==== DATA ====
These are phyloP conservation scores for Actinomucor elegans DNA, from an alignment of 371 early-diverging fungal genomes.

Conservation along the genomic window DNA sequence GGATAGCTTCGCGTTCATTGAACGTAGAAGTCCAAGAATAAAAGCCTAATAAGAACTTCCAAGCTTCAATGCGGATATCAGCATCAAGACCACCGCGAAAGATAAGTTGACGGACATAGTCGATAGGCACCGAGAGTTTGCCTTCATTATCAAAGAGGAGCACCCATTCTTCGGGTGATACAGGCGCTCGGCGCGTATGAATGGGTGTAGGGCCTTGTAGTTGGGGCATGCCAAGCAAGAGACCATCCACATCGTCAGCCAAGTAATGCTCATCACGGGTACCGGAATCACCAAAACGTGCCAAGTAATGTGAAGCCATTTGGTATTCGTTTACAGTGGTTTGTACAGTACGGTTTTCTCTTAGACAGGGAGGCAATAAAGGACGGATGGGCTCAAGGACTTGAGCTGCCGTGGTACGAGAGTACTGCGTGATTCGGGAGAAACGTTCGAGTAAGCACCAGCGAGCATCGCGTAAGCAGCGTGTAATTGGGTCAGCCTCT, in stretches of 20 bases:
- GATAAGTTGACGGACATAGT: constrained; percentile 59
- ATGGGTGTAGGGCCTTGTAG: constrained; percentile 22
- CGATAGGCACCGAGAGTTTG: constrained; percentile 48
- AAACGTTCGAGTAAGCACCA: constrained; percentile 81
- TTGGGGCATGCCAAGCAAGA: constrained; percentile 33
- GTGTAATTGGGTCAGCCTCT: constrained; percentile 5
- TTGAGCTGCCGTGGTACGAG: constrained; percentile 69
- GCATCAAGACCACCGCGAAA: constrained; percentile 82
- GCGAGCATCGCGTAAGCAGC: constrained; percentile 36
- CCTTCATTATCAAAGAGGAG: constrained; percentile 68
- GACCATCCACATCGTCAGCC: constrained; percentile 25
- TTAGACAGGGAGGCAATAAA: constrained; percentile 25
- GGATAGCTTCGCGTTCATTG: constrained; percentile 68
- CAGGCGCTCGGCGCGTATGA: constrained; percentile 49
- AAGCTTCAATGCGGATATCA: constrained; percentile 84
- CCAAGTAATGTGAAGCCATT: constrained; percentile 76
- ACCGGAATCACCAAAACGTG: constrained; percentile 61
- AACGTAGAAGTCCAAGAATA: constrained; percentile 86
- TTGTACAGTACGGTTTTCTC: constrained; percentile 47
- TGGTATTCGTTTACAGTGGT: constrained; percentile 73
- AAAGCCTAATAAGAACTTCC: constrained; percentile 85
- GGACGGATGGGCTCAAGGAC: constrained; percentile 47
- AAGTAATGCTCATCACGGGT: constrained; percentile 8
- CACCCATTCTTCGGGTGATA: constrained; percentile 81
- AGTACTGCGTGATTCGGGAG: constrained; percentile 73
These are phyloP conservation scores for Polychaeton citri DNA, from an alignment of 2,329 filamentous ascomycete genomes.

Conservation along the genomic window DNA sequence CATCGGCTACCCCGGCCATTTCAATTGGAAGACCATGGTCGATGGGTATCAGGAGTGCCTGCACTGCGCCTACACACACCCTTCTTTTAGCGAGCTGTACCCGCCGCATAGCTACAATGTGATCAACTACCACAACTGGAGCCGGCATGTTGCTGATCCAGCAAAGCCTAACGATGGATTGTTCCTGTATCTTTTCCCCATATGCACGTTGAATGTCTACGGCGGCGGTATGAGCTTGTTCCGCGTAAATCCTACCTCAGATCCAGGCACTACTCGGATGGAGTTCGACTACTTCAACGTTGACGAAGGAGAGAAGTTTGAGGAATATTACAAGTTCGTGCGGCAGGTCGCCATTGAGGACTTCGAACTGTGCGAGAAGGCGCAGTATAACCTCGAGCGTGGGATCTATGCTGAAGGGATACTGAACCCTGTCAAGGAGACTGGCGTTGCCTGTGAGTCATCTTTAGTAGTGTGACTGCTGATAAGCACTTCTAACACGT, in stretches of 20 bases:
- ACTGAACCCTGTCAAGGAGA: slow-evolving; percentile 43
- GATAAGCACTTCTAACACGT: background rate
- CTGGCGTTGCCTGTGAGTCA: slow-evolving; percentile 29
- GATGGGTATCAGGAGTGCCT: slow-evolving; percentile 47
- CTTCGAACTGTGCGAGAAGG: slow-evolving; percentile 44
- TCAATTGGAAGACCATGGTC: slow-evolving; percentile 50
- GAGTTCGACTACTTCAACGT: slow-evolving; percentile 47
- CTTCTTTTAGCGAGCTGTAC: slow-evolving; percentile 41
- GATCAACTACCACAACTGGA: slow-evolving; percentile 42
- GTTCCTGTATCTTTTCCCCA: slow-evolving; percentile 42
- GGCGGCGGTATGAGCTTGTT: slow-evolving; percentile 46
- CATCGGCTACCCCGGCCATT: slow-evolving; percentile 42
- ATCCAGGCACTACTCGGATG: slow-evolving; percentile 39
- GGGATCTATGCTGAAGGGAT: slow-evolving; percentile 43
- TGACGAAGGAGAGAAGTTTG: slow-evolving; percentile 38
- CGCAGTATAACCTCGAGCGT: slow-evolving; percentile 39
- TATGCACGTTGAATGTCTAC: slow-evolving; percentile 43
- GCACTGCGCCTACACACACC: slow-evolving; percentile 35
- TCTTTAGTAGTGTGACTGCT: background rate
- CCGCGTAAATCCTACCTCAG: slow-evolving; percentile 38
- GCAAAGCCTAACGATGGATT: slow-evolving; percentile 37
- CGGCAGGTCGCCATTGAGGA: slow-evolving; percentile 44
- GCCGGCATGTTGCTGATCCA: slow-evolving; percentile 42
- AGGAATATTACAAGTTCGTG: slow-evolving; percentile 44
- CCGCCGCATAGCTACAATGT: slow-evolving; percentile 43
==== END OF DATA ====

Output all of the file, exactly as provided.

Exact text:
These are phyloP conservation scores for Actinomucor elegans DNA, from an alignment of 371 early-diverging fungal genomes.

Conservation along the genomic window DNA sequence GGATAGCTTCGCGTTCATTGAACGTAGAAGTCCAAGAATAAAAGCCTAATAAGAACTTCCAAGCTTCAATGCGGATATCAGCATCAAGACCACCGCGAAAGATAAGTTGACGGACATAGTCGATAGGCACCGAGAGTTTGCCTTCATTATCAAAGAGGAGCACCCATTCTTCGGGTGATACAGGCGCTCGGCGCGTATGAATGGGTGTAGGGCCTTGTAGTTGGGGCATGCCAAGCAAGAGACCATCCACATCGTCAGCCAAGTAATGCTCATCACGGGTACCGGAATCACCAAAACGTGCCAAGTAATGTGAAGCCATTTGGTATTCGTTTACAGTGGTTTGTACAGTACGGTTTTCTCTTAGACAGGGAGGCAATAAAGGACGGATGGGCTCAAGGACTTGAGCTGCCGTGGTACGAGAGTACTGCGTGATTCGGGAGAAACGTTCGAGTAAGCACCAGCGAGCATCGCGTAAGCAGCGTGTAATTGGGTCAGCCTCT, in stretches of 20 bases:
- GATAAGTTGACGGACATAGT: constrained; percentile 59
- ATGGGTGTAGGGCCTTGTAG: constrained; percentile 22
- CGATAGGCACCGAGAGTTTG: constrained; percentile 48
- AAACGTTCGAGTAAGCACCA: constrained; percentile 81
- TTGGGGCATGCCAAGCAAGA: constrained; percentile 33
- GTGTAATTGGGTCAGCCTCT: constrained; percentile 5
- TTGAGCTGCCGTGGTACGAG: constrained; percentile 69
- GCATCAAGACCACCGCGAAA: constrained; percentile 82
- GCGAGCATCGCGTAAGCAGC: constrained; percentile 36
- CCTTCATTATCAAAGAGGAG: constrained; percentile 68
- GACCATCCACATCGTCAGCC: constrained; percentile 25
- TTAGACAGGGAGGCAATAAA: constrained; percentile 25
- GGATAGCTTCGCGTTCATTG: constrained; percentile 68
- CAGGCGCTCGGCGCGTATGA: constrained; percentile 49
- AAGCTTCAATGCGGATATCA: constrained; percentile 84
- CCAAGTAATGTGAAGCCATT: constrained; percentile 76
- ACCGGAATCACCAAAACGTG: constrained; percentile 61
- AACGTAGAAGTCCAAGAATA: constrained; percentile 86
- TTGTACAGTACGGTTTTCTC: constrained; percentile 47
- TGGTATTCGTTTACAGTGGT: constrained; percentile 73
- AAAGCCTAATAAGAACTTCC: constrained; percentile 85
- GGACGGATGGGCTCAAGGAC: constrained; percentile 47
- AAGTAATGCTCATCACGGGT: constrained; percentile 8
- CACCCATTCTTCGGGTGATA: constrained; percentile 81
- AGTACTGCGTGATTCGGGAG: constrained; percentile 73
These are phyloP conservation scores for Polychaeton citri DNA, from an alignment of 2,329 filamentous ascomycete genomes.

Conservation along the genomic window DNA sequence CATCGGCTACCCCGGCCATTTCAATTGGAAGACCATGGTCGATGGGTATCAGGAGTGCCTGCACTGCGCCTACACACACCCTTCTTTTAGCGAGCTGTACCCGCCGCATAGCTACAATGTGATCAACTACCACAACTGGAGCCGGCATGTTGCTGATCCAGCAAAGCCTAACGATGGATTGTTCCTGTATCTTTTCCCCATATGCACGTTGAATGTCTACGGCGGCGGTATGAGCTTGTTCCGCGTAAATCCTACCTCAGATCCAGGCACTACTCGGATGGAGTTCGACTACTTCAACGTTGACGAAGGAGAGAAGTTTGAGGAATATTACAAGTTCGTGCGGCAGGTCGCCATTGAGGACTTCGAACTGTGCGAGAAGGCGCAGTATAACCTCGAGCGTGGGATCTATGCTGAAGGGATACTGAACCCTGTCAAGGAGACTGGCGTTGCCTGTGAGTCATCTTTAGTAGTGTGACTGCTGATAAGCACTTCTAACACGT, in stretches of 20 bases:
- ACTGAACCCTGTCAAGGAGA: slow-evolving; percentile 43
- GATAAGCACTTCTAACACGT: background rate
- CTGGCGTTGCCTGTGAGTCA: slow-evolving; percentile 29
- GATGGGTATCAGGAGTGCCT: slow-evolving; percentile 47
- CTTCGAACTGTGCGAGAAGG: slow-evolving; percentile 44
- TCAATTGGAAGACCATGGTC: slow-evolving; percentile 50
- GAGTTCGACTACTTCAACGT: slow-evolving; percentile 47
- CTTCTTTTAGCGAGCTGTAC: slow-evolving; percentile 41
- GATCAACTACCACAACTGGA: slow-evolving; percentile 42
- GTTCCTGTATCTTTTCCCCA: slow-evolving; percentile 42
- GGCGGCGGTATGAGCTTGTT: slow-evolving; percentile 46
- CATCGGCTACCCCGGCCATT: slow-evolving; percentile 42
- ATCCAGGCACTACTCGGATG: slow-evolving; percentile 39
- GGGATCTATGCTGAAGGGAT: slow-evolving; percentile 43
- TGACGAAGGAGAGAAGTTTG: slow-evolving; percentile 38
- CGCAGTATAACCTCGAGCGT: slow-evolving; percentile 39
- TATGCACGTTGAATGTCTAC: slow-evolving; percentile 43
- GCACTGCGCCTACACACACC: slow-evolving; percentile 35
- TCTTTAGTAGTGTGACTGCT: background rate
- CCGCGTAAATCCTACCTCAG: slow-evolving; percentile 38
- GCAAAGCCTAACGATGGATT: slow-evolving; percentile 37
- CGGCAGGTCGCCATTGAGGA: slow-evolving; percentile 44
- GCCGGCATGTTGCTGATCCA: slow-evolving; percentile 42
- AGGAATATTACAAGTTCGTG: slow-evolving; percentile 44
- CCGCCGCATAGCTACAATGT: slow-evolving; percentile 43